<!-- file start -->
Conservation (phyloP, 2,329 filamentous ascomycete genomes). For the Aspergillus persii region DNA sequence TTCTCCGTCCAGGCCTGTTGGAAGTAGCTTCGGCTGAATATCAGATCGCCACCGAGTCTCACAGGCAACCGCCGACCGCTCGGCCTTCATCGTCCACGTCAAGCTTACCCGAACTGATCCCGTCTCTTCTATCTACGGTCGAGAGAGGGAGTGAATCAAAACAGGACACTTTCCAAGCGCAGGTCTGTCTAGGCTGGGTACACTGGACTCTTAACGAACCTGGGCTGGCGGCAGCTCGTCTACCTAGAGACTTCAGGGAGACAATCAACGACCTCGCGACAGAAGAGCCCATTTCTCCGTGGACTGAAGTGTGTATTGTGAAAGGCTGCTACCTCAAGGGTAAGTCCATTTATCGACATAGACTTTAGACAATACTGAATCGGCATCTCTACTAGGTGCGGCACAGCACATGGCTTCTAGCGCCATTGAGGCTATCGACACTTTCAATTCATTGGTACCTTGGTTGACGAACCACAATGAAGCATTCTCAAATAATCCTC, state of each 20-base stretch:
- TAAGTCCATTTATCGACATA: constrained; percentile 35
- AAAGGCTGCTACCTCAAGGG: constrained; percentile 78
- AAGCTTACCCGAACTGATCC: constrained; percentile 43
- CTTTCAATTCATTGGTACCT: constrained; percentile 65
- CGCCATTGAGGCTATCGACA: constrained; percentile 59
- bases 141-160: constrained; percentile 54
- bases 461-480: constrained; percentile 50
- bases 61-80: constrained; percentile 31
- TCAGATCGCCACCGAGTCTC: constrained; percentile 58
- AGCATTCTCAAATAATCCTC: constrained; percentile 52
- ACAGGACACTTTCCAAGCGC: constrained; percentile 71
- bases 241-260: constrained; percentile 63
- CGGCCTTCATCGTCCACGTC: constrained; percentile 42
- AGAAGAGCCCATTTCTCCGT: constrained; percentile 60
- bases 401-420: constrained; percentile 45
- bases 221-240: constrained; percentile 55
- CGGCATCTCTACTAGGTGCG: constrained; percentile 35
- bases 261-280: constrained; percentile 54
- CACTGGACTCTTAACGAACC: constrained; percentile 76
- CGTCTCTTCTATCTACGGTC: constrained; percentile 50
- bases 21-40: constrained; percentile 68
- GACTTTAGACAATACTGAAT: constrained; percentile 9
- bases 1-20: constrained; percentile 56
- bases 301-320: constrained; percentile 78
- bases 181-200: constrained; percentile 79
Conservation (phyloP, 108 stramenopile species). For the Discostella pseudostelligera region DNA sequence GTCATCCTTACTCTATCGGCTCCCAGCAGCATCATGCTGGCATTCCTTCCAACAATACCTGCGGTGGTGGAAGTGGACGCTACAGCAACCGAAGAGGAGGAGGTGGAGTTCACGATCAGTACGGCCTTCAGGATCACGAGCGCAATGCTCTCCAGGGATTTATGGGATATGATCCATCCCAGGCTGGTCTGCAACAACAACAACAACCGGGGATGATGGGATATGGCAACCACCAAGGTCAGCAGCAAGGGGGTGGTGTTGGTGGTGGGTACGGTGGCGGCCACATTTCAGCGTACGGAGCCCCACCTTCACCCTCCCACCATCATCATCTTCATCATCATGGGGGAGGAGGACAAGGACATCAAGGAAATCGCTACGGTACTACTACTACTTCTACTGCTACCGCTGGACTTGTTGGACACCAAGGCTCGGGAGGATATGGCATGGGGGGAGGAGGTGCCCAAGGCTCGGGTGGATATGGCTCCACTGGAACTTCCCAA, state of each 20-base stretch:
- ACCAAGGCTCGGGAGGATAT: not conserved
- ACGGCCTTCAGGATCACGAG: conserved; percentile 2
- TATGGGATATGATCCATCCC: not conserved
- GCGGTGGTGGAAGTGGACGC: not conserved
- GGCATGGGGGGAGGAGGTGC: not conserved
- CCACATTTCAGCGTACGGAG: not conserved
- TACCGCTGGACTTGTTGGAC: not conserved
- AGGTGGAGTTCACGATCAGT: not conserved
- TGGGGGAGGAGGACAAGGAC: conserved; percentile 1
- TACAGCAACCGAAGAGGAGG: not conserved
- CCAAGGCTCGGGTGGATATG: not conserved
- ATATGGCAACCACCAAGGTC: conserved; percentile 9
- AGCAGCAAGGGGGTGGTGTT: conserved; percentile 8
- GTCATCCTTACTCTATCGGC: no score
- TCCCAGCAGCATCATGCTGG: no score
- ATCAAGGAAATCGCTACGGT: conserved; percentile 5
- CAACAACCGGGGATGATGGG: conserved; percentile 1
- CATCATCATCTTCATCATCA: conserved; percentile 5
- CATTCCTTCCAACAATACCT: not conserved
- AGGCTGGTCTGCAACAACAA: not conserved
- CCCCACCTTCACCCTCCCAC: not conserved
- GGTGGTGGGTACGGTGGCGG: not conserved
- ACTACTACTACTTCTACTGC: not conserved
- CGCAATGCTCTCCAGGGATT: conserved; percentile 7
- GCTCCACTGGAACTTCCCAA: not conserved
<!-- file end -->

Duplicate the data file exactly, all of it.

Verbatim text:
Conservation (phyloP, 2,329 filamentous ascomycete genomes). For the Aspergillus persii region DNA sequence TTCTCCGTCCAGGCCTGTTGGAAGTAGCTTCGGCTGAATATCAGATCGCCACCGAGTCTCACAGGCAACCGCCGACCGCTCGGCCTTCATCGTCCACGTCAAGCTTACCCGAACTGATCCCGTCTCTTCTATCTACGGTCGAGAGAGGGAGTGAATCAAAACAGGACACTTTCCAAGCGCAGGTCTGTCTAGGCTGGGTACACTGGACTCTTAACGAACCTGGGCTGGCGGCAGCTCGTCTACCTAGAGACTTCAGGGAGACAATCAACGACCTCGCGACAGAAGAGCCCATTTCTCCGTGGACTGAAGTGTGTATTGTGAAAGGCTGCTACCTCAAGGGTAAGTCCATTTATCGACATAGACTTTAGACAATACTGAATCGGCATCTCTACTAGGTGCGGCACAGCACATGGCTTCTAGCGCCATTGAGGCTATCGACACTTTCAATTCATTGGTACCTTGGTTGACGAACCACAATGAAGCATTCTCAAATAATCCTC, state of each 20-base stretch:
- TAAGTCCATTTATCGACATA: constrained; percentile 35
- AAAGGCTGCTACCTCAAGGG: constrained; percentile 78
- AAGCTTACCCGAACTGATCC: constrained; percentile 43
- CTTTCAATTCATTGGTACCT: constrained; percentile 65
- CGCCATTGAGGCTATCGACA: constrained; percentile 59
- bases 141-160: constrained; percentile 54
- bases 461-480: constrained; percentile 50
- bases 61-80: constrained; percentile 31
- TCAGATCGCCACCGAGTCTC: constrained; percentile 58
- AGCATTCTCAAATAATCCTC: constrained; percentile 52
- ACAGGACACTTTCCAAGCGC: constrained; percentile 71
- bases 241-260: constrained; percentile 63
- CGGCCTTCATCGTCCACGTC: constrained; percentile 42
- AGAAGAGCCCATTTCTCCGT: constrained; percentile 60
- bases 401-420: constrained; percentile 45
- bases 221-240: constrained; percentile 55
- CGGCATCTCTACTAGGTGCG: constrained; percentile 35
- bases 261-280: constrained; percentile 54
- CACTGGACTCTTAACGAACC: constrained; percentile 76
- CGTCTCTTCTATCTACGGTC: constrained; percentile 50
- bases 21-40: constrained; percentile 68
- GACTTTAGACAATACTGAAT: constrained; percentile 9
- bases 1-20: constrained; percentile 56
- bases 301-320: constrained; percentile 78
- bases 181-200: constrained; percentile 79
Conservation (phyloP, 108 stramenopile species). For the Discostella pseudostelligera region DNA sequence GTCATCCTTACTCTATCGGCTCCCAGCAGCATCATGCTGGCATTCCTTCCAACAATACCTGCGGTGGTGGAAGTGGACGCTACAGCAACCGAAGAGGAGGAGGTGGAGTTCACGATCAGTACGGCCTTCAGGATCACGAGCGCAATGCTCTCCAGGGATTTATGGGATATGATCCATCCCAGGCTGGTCTGCAACAACAACAACAACCGGGGATGATGGGATATGGCAACCACCAAGGTCAGCAGCAAGGGGGTGGTGTTGGTGGTGGGTACGGTGGCGGCCACATTTCAGCGTACGGAGCCCCACCTTCACCCTCCCACCATCATCATCTTCATCATCATGGGGGAGGAGGACAAGGACATCAAGGAAATCGCTACGGTACTACTACTACTTCTACTGCTACCGCTGGACTTGTTGGACACCAAGGCTCGGGAGGATATGGCATGGGGGGAGGAGGTGCCCAAGGCTCGGGTGGATATGGCTCCACTGGAACTTCCCAA, state of each 20-base stretch:
- ACCAAGGCTCGGGAGGATAT: not conserved
- ACGGCCTTCAGGATCACGAG: conserved; percentile 2
- TATGGGATATGATCCATCCC: not conserved
- GCGGTGGTGGAAGTGGACGC: not conserved
- GGCATGGGGGGAGGAGGTGC: not conserved
- CCACATTTCAGCGTACGGAG: not conserved
- TACCGCTGGACTTGTTGGAC: not conserved
- AGGTGGAGTTCACGATCAGT: not conserved
- TGGGGGAGGAGGACAAGGAC: conserved; percentile 1
- TACAGCAACCGAAGAGGAGG: not conserved
- CCAAGGCTCGGGTGGATATG: not conserved
- ATATGGCAACCACCAAGGTC: conserved; percentile 9
- AGCAGCAAGGGGGTGGTGTT: conserved; percentile 8
- GTCATCCTTACTCTATCGGC: no score
- TCCCAGCAGCATCATGCTGG: no score
- ATCAAGGAAATCGCTACGGT: conserved; percentile 5
- CAACAACCGGGGATGATGGG: conserved; percentile 1
- CATCATCATCTTCATCATCA: conserved; percentile 5
- CATTCCTTCCAACAATACCT: not conserved
- AGGCTGGTCTGCAACAACAA: not conserved
- CCCCACCTTCACCCTCCCAC: not conserved
- GGTGGTGGGTACGGTGGCGG: not conserved
- ACTACTACTACTTCTACTGC: not conserved
- CGCAATGCTCTCCAGGGATT: conserved; percentile 7
- GCTCCACTGGAACTTCCCAA: not conserved